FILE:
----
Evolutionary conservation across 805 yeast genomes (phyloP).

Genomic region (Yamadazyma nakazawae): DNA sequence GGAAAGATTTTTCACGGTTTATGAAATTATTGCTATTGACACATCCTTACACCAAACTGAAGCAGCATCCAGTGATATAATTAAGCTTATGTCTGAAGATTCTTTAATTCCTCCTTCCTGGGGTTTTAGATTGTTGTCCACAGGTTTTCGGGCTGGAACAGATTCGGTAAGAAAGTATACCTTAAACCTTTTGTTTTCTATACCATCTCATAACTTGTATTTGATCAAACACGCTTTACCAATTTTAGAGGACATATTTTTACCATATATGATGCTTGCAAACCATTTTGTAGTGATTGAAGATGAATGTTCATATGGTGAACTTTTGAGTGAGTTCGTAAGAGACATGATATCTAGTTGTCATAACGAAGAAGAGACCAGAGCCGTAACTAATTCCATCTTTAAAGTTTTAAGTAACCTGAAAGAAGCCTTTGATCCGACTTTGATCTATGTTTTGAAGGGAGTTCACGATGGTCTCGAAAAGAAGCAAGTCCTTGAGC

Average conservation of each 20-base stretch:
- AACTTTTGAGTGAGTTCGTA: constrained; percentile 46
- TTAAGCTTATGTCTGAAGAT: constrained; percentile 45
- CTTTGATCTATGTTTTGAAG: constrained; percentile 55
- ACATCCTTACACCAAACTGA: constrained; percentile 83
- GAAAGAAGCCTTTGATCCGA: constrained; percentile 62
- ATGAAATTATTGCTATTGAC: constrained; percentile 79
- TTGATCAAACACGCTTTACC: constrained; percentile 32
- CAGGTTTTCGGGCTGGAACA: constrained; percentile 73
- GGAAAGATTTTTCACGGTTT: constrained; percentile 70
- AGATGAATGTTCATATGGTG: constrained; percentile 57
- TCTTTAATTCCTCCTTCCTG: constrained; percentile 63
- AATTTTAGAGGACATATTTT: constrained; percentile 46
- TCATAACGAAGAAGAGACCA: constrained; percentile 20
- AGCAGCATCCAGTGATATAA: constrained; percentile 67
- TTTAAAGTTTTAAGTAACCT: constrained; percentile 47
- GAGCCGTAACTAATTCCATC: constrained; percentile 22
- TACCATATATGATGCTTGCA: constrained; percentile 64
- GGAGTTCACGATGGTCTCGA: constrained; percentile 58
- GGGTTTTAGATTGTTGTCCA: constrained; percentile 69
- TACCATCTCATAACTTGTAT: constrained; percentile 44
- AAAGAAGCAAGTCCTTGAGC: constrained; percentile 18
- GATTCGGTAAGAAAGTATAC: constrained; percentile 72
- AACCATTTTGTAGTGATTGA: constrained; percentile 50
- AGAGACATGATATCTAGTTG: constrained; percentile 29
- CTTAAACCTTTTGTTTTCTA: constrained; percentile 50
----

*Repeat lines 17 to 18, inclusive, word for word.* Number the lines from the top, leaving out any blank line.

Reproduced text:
- AGCAGCATCCAGTGATATAA: constrained; percentile 67
- TTTAAAGTTTTAAGTAACCT: constrained; percentile 47